Laser powder bed fusion of high-density glass
Brian Seyfarth, Tobias Ullsperger, Hagen Peter Kohl, Burak Yürekli, Lisa Matthäus, Sven Padutsch, Stefan Nolte

Glass as a material poses a challenge for laser powder bed fusion (L-PBF) due to the comparably high viscosity even at high temperatures and low absorption for laser wavelengths in the visible and near infrared spectrum. As its superb optical properties, low thermal and electrical conductivity and chemical properties makes it desirably for various applications, several alternative approaches were developed for making the additive manufacturing of glass feasible. Here we demonstrate the printing of glass parts obtaining densities above 99% directly from the powder bed without the need for thermal post processing by using suitable process parameters and heating of the powder bed. Although not completely free of bubbles, with the advantages of the L-PBF process, the realization of almost any desired geometry impossible to create with common molding or subtractive processes is within reach.

Keywords: Additive manufacturing; L-PBF; Glass; Density; Porosity; Soda Lime; CO2-Laser


Bimetallic structure formation from powder mixture by laser powder bed fusion
Ada Steponavičiūtė, Karolis Stravinskas, Aušra Selskienė, Genrik Mordas

Bimetallic structures are an excellent solution for a lot of engineering applications which require varying properties at different locations of the same object. Implementation of such structures into engineering fields can lead to easier maintenance, economical and space savings and can also open wider application possibilities. In recent years, production of bimetallic structures has been made possible with help of additive manufacturing (AM) technologies. Using laser powder-bed fusion AM, bimetallic structures can be created by depositing different materials in a layer-by layer fashion.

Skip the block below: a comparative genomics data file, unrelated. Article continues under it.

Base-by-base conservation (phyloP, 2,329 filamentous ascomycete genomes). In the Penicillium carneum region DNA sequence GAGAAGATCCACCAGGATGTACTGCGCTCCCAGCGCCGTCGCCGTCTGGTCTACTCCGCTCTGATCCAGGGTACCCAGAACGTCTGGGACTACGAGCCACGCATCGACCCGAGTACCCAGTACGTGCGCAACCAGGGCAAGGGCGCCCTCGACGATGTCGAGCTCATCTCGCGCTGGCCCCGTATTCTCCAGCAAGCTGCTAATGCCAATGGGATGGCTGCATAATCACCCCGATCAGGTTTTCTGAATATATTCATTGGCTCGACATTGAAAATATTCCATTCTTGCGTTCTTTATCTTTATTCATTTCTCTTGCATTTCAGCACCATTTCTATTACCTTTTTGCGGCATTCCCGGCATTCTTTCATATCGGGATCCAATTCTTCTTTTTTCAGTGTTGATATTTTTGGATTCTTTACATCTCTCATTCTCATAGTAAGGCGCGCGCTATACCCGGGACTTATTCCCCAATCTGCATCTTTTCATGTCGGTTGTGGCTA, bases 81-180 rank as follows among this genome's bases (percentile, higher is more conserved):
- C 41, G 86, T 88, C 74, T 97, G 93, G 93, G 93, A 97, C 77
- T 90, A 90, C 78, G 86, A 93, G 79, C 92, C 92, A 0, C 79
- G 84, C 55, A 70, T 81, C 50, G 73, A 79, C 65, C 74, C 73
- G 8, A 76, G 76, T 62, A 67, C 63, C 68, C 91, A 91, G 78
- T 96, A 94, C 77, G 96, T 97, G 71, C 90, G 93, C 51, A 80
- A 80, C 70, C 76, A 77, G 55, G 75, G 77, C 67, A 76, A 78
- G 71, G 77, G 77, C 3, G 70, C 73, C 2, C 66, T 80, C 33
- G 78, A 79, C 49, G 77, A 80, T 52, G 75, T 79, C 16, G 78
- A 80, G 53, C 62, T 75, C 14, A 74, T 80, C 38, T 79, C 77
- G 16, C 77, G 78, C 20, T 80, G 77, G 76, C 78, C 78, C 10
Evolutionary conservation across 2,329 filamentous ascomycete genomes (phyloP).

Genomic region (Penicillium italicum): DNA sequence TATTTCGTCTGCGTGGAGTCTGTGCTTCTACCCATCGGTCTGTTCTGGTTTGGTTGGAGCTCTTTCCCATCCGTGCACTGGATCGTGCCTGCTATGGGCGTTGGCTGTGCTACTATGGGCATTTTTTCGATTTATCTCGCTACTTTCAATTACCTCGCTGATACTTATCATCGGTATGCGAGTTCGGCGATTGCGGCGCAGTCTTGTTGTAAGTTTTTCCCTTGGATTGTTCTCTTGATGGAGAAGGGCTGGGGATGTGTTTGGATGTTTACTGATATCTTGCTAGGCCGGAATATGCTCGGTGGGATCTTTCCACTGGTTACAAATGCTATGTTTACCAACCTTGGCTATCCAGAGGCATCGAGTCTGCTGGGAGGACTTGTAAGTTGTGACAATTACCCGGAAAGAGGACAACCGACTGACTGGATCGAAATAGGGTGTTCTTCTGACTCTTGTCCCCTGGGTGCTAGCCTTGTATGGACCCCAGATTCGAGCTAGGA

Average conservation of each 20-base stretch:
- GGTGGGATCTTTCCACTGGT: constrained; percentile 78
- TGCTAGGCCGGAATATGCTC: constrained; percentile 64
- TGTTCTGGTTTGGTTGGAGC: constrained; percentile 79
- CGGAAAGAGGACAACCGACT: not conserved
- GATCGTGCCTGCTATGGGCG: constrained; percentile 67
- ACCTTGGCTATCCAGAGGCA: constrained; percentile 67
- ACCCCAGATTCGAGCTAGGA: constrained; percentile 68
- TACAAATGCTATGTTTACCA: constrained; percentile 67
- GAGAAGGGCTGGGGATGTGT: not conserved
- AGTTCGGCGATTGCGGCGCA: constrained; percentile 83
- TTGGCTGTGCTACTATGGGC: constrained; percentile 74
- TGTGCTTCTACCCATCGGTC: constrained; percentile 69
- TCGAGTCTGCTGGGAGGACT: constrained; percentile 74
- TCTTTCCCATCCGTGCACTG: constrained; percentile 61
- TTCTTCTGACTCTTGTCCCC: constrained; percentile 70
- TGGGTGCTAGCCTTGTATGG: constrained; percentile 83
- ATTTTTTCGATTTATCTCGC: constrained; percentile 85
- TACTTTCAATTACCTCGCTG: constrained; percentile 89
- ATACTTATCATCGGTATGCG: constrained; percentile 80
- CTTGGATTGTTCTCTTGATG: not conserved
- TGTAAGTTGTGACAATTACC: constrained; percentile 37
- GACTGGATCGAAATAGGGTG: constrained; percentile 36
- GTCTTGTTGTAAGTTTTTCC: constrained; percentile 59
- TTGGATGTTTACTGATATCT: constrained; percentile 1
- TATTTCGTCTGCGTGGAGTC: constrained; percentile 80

In this work, two materials in powder form were used for bimetallic structure formation – CoCrMo and 17-4 PH stainless-steel. Two different bimetallic structures – one sandwich-like and one made from the two-material powder mixture, were successfully produced by using the L-PBF technology. In-depth analysis of the 17-4 PH and CoCrMo materials and microstructural properties of the produced bimetallic samples were investigated. A gradual change in chemical element distribution is observed at the two-material fusion zone of the sandwich-like specimen while the mixed powder specimen showed even elemental distribution throughout the alloy. The thickness of the fusion zone in the sandwich-like specimen is around 600-630 μm. The hardness values of the fusion zone (46±1 HRC) and of the mixed powder alloy (44±1) are higher than the hardness of 17-4 PH (43±1 HRC) but lower than CoCrMo (50±1 HRC). The experimentally evaluated density of the sandwich-like and mixed powder bimetallic specimens are 7.96 g/cm3 and 8.06 g/cm3 respectively. The difference in values proves that the bimetallic alloy possesses unique characteristics that are not specific to either of the materials.

Keywords: additive manufacturing; laser powder bed fusion; bimetallic structure


Manufacturing of transparent quartz glass via laser powder bed fusion
T. Schmidt, C. Scholz, S. Kasch, M. Kahle

Recent developments for the additive manufacturing of glass components, the process parameters, the employed system technology and methods of material qualification are presented. The process of laser based powder bed fusion (PBF-LB) – often called selective laser melting as well – for the manufacturing of transparent components from quartz glass powder uses a defocused laser beam for layer-by-layer melting of the glass powder and a focused laser beam for a parallel contour processing during the process. The focused, pulsed laser beam has a higher pulse peak power, and adhering particles in the edge area of the melted component are removed. After the particle edge is removed, the produced samples exhibit relatively low roughness, high transparency and usual density values of fused quartz.